Denmark to develop digital passport showing COVID-19 vaccination
Denmark’s government said Wednesday it is joining forces with businesses to develop a digital passport that would show whether the holder has been vaccinated against COVID-19, in an effort to facilitate and revive travel.
Danish Finance Minister Morten Boedskov told a news conference that “in three, four months, a digital corona passport will be ready for use in, for example, business travel.”
“It will be the extra passport that you will be able to have on your mobile phone that documents that you have been vaccinated,” Boedskov said. “We can be among the first in the world to have it and can show it to the rest of the world.”
He said it was “absolutely crucial for us to be able to restart Danish society so that companies can get back on track. Many Danish companies are global companies with the whole world as a market.”
As a first step, before the end of the month, citizens in Denmark will be able to check a Danish health website for official confirmation of whether they have been vaccinated, Boedskov said.
COVID-19 has caused a drastic reduction in international travel as countries try to contain the spread of the coronavirus. Major European airlines, for example, are flying one-tenth of their normal traffic.
As the holidays approach, there has been a surge in demand for testing in both Los Angeles and San Francisco counties.
The Danish government’s presentation was made together with representatives of the country’s two main business organizations: the Confederation of Danish Industries, which represents Denmark’s major companies, and the Danish Chamber of Commerce.
Denmark, like neighboring Nordic and Baltic countries, has in recent years moved toward digitizing systems to reduce bureaucracy, using online platforms that support electronic authentication and digital signatures to enable paperless communications across both the private and public sectors.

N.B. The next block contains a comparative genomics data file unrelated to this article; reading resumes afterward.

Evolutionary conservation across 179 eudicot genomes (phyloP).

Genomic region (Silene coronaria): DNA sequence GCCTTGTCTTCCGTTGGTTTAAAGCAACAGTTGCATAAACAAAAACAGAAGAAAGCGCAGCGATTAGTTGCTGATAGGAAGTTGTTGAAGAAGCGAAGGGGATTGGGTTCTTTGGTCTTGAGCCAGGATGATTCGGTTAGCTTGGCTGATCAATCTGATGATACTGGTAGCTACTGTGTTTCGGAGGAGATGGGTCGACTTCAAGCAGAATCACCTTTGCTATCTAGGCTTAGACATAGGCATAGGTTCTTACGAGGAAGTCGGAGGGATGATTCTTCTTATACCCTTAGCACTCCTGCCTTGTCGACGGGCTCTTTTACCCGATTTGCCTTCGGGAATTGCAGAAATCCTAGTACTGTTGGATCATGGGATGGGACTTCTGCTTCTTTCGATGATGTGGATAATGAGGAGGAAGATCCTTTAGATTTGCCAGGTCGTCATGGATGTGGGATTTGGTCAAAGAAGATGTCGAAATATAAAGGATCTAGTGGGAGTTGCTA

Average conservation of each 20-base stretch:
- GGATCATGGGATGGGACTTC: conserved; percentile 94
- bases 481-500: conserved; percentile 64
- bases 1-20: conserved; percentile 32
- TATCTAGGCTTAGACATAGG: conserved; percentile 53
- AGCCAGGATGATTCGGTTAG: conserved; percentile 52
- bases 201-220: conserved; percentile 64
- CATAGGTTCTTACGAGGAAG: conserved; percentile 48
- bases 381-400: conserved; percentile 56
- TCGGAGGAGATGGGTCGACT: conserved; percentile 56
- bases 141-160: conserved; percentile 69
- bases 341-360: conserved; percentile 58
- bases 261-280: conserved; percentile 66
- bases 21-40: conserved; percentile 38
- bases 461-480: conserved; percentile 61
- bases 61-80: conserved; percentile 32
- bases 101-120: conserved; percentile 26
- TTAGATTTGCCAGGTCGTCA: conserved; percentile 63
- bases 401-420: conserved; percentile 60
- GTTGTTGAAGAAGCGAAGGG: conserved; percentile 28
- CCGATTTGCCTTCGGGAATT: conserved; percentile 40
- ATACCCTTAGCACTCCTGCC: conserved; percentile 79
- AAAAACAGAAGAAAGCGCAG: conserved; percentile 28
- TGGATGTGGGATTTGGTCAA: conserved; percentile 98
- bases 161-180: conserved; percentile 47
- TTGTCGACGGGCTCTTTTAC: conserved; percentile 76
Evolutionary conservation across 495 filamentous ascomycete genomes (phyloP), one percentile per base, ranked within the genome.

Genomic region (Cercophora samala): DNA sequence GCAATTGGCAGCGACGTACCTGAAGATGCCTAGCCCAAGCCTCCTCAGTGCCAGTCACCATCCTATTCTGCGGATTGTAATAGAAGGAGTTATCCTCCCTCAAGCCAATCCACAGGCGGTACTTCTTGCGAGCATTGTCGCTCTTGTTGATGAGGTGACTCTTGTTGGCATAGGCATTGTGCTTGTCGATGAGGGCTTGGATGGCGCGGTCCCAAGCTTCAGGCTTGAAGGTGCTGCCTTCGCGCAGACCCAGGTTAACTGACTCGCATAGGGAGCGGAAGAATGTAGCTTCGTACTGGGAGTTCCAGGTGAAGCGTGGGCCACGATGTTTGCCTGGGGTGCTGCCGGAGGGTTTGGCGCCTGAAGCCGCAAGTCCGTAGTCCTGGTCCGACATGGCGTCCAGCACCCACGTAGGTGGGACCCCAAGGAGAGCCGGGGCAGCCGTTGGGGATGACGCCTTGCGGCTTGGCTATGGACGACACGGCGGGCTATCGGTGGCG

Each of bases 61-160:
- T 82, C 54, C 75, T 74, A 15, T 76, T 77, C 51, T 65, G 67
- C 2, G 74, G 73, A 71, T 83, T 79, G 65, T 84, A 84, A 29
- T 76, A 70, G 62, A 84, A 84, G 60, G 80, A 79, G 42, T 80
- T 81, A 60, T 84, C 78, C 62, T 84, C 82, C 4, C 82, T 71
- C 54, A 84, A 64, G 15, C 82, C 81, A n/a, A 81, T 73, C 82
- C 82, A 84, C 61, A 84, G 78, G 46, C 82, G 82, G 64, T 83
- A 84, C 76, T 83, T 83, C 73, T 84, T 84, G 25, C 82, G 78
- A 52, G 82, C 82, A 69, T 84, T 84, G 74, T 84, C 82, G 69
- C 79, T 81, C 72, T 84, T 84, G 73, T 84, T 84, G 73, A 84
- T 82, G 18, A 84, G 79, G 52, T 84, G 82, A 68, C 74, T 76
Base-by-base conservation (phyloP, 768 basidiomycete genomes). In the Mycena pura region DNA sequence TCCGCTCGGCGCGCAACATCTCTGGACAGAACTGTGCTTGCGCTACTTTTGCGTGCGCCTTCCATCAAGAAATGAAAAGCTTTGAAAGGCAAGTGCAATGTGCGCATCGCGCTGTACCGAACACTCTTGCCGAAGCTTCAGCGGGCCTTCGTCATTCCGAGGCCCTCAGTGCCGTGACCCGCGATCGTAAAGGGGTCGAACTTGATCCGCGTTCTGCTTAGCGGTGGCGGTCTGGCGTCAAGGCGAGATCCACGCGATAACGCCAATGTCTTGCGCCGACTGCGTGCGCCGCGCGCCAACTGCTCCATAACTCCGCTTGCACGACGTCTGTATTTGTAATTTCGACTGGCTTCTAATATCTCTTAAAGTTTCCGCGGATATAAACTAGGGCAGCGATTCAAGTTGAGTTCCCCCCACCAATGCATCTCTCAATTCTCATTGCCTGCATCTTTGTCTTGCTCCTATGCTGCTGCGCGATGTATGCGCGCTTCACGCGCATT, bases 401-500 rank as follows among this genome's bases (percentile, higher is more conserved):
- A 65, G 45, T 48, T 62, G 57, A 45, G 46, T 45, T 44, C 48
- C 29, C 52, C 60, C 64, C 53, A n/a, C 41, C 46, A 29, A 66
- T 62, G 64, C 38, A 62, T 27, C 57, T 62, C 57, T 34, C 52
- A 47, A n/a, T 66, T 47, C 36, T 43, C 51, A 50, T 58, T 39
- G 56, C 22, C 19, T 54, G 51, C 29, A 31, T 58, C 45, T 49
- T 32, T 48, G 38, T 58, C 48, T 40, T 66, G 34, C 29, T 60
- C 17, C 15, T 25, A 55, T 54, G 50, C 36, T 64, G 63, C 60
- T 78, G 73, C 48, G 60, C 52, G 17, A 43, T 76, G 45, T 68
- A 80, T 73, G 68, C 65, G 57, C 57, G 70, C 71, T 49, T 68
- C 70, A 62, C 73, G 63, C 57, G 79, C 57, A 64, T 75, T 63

For its part, the European Commission has been weighing proposals to issue vaccination certificates to help get travelers to vacation destinations more easily and avoid another disastrous summer for Europe’s tourism sector. But the EU’s executive arm said that such certificates would be used only for medical purposes for now — for instance, to monitor the possible adverse effects of COVID-19 vaccines.
Some similar digital passports are being developed to help travelers to securely show that they’ve complied with COVID-19 testing requirements. One, called CommonPass, says it could also track vaccinations.
President Biden reinstated COVID-19 travel restrictions on non-U.S. travelers from South Africa, Brazil, Ireland, the United Kingdom and many other countries.
On Tuesday, Estonia said it would allow passengers arriving into the country with a proof of COVID-19 vaccination to avoid quarantine requirements.
The Baltic country said that the certificate must meet certain criteria, including information saying when the vaccine was made, which vaccine was used, the issuer of the vaccine and the vaccine batch number. The certificate must be in Estonian, Russian or English.
The Danish government said it would decide later whether the digital passport should be used for purposes other than travel to help reopen public life.
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